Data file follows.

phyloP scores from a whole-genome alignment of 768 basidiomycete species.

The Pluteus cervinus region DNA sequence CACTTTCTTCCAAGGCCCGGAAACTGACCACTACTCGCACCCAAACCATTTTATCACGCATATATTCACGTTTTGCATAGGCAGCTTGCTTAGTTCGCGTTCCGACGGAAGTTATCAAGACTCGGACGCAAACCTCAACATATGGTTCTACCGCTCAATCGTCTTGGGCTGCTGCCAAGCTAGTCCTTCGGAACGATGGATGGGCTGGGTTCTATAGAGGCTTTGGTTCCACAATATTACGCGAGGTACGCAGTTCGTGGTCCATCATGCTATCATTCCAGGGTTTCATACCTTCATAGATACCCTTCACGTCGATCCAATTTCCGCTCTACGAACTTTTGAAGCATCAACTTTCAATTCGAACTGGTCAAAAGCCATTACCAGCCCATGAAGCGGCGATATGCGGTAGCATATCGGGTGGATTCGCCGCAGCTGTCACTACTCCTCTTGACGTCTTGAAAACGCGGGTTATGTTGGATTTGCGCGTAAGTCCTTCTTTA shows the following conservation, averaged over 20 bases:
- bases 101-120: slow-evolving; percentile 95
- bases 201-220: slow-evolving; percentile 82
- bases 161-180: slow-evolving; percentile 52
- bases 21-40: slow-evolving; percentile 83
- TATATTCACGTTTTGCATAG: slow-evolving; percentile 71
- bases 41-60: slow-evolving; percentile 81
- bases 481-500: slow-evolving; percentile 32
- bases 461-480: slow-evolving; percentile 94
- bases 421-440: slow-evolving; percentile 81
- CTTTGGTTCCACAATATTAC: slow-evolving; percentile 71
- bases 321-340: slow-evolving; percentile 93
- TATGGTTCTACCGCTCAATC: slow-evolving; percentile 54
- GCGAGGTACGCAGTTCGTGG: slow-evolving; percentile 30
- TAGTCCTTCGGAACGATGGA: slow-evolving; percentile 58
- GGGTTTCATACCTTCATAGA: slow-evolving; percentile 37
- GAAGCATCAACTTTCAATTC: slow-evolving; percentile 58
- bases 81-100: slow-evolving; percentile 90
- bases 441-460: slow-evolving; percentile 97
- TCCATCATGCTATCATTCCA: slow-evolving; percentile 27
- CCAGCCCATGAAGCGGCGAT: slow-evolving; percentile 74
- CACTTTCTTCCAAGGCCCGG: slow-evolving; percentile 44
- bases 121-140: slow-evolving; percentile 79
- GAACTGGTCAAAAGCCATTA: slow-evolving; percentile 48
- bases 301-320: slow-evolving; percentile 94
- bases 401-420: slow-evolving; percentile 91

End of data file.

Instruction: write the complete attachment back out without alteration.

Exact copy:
phyloP scores from a whole-genome alignment of 768 basidiomycete species.

The Pluteus cervinus region DNA sequence CACTTTCTTCCAAGGCCCGGAAACTGACCACTACTCGCACCCAAACCATTTTATCACGCATATATTCACGTTTTGCATAGGCAGCTTGCTTAGTTCGCGTTCCGACGGAAGTTATCAAGACTCGGACGCAAACCTCAACATATGGTTCTACCGCTCAATCGTCTTGGGCTGCTGCCAAGCTAGTCCTTCGGAACGATGGATGGGCTGGGTTCTATAGAGGCTTTGGTTCCACAATATTACGCGAGGTACGCAGTTCGTGGTCCATCATGCTATCATTCCAGGGTTTCATACCTTCATAGATACCCTTCACGTCGATCCAATTTCCGCTCTACGAACTTTTGAAGCATCAACTTTCAATTCGAACTGGTCAAAAGCCATTACCAGCCCATGAAGCGGCGATATGCGGTAGCATATCGGGTGGATTCGCCGCAGCTGTCACTACTCCTCTTGACGTCTTGAAAACGCGGGTTATGTTGGATTTGCGCGTAAGTCCTTCTTTA shows the following conservation, averaged over 20 bases:
- bases 101-120: slow-evolving; percentile 95
- bases 201-220: slow-evolving; percentile 82
- bases 161-180: slow-evolving; percentile 52
- bases 21-40: slow-evolving; percentile 83
- TATATTCACGTTTTGCATAG: slow-evolving; percentile 71
- bases 41-60: slow-evolving; percentile 81
- bases 481-500: slow-evolving; percentile 32
- bases 461-480: slow-evolving; percentile 94
- bases 421-440: slow-evolving; percentile 81
- CTTTGGTTCCACAATATTAC: slow-evolving; percentile 71
- bases 321-340: slow-evolving; percentile 93
- TATGGTTCTACCGCTCAATC: slow-evolving; percentile 54
- GCGAGGTACGCAGTTCGTGG: slow-evolving; percentile 30
- TAGTCCTTCGGAACGATGGA: slow-evolving; percentile 58
- GGGTTTCATACCTTCATAGA: slow-evolving; percentile 37
- GAAGCATCAACTTTCAATTC: slow-evolving; percentile 58
- bases 81-100: slow-evolving; percentile 90
- bases 441-460: slow-evolving; percentile 97
- TCCATCATGCTATCATTCCA: slow-evolving; percentile 27
- CCAGCCCATGAAGCGGCGAT: slow-evolving; percentile 74
- CACTTTCTTCCAAGGCCCGG: slow-evolving; percentile 44
- bases 121-140: slow-evolving; percentile 79
- GAACTGGTCAAAAGCCATTA: slow-evolving; percentile 48
- bases 301-320: slow-evolving; percentile 94
- bases 401-420: slow-evolving; percentile 91